In 1996, I submitted an essay to the brand-new History News Service, an informal syndicate of historians founded by Joyce Appleby (a Claremont alum like myself) and James M. Banner, Jr. The piece compared the struggle of Dust Bowl migrants with that of Mexican families targeted by two pieces of proposed California legislation: Proposition 187 of 1994 and Proposition 227 of 1996. The first proposition was designed to deny education and health services to undocumented immigrants; the second pursued the elimination of bilingual education. (The electorate of California passed both initiatives.) I argued that, as with the discrimination directed toward the Joads of the Great Depression, these anti-immigrant propositions arose out of economic despair, this time that of the early 1990s. The essay was nearly accepted by the HNS for its publication online and syndication in print media outlets. My perspective and byline, I thought, were going to run nationally.
But I learned a valuable lesson from this attempt, which was, alas, unsuccessful: follow the directions of editors. The HNS tentatively approved my piece but directed me to pare it down by 200 words, as many newspaper op-ed sections enforced a strict limit of 1,000 words. I extracted 100, believing the balance to be too critical to discard, and resubmitted the essay. I waited for a reply of acceptance that never came. So now when the op-ed guidelines of a newspaper list a word maximum, I do not exceed it.
Rewards and Recognition
Since my initial learning experience with public intellectual writing, I have published several essays, largely in the local newspaper of the counties of Kern, Orange, and Ventura in Southern California. And in 2011, the HNS ran and distributed another piece I wrote on the history of Mexican migrant workers and a National Park Service project’s preservation of the stories of this group. My name is now humbly listed among an august group of historians such as Joyce Appleby and others who have written outstanding academic publications and also contributed to a more public dialogue in the popular press.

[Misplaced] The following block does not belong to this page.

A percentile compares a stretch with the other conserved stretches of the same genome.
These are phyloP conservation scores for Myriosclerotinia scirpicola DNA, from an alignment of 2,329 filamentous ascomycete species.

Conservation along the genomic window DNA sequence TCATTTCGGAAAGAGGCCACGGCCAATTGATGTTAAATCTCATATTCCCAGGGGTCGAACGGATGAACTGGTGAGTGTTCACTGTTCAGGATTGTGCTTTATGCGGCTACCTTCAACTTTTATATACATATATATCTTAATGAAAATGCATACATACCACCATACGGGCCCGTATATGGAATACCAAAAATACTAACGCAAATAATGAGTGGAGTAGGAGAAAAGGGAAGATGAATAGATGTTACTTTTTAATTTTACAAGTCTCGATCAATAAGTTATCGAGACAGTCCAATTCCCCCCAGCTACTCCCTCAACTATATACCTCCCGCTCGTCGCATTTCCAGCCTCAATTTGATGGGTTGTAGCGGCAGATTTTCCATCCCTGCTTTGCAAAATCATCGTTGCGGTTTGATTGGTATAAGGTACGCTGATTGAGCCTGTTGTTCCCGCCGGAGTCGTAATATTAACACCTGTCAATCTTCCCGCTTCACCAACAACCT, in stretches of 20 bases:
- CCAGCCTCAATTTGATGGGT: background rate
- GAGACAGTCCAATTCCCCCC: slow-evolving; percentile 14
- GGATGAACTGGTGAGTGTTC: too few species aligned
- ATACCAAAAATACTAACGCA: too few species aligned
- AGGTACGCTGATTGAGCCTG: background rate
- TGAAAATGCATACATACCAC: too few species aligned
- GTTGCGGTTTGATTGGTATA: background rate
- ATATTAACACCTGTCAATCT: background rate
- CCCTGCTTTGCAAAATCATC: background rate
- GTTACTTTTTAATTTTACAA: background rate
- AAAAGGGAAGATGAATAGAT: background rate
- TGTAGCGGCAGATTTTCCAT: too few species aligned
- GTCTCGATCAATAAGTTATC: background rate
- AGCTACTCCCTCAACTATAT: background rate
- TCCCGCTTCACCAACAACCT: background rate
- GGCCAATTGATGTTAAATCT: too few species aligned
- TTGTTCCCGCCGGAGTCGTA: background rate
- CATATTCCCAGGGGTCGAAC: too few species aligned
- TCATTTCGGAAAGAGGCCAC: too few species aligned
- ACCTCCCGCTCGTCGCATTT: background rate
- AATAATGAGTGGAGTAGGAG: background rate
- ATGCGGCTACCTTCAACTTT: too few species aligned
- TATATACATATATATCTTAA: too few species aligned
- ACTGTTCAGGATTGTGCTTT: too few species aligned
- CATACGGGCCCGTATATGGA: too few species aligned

Although public intellectual writing carries limited weight in the rewards system of academe, especially at R1 institutions, it does have its benefits. First, it can hold accountable the often decontextualized and triumphalist memory of prominent public figures. The past chair of the National Endowment for the Humanities, Lynne Cheney, who led the charge against the National History Standards before Dole, comes to mind, as does former House Speaker Newt Gingrich. Readers also appreciate fearless muses who unequivocally tether the local events of their communities to national currents of the past.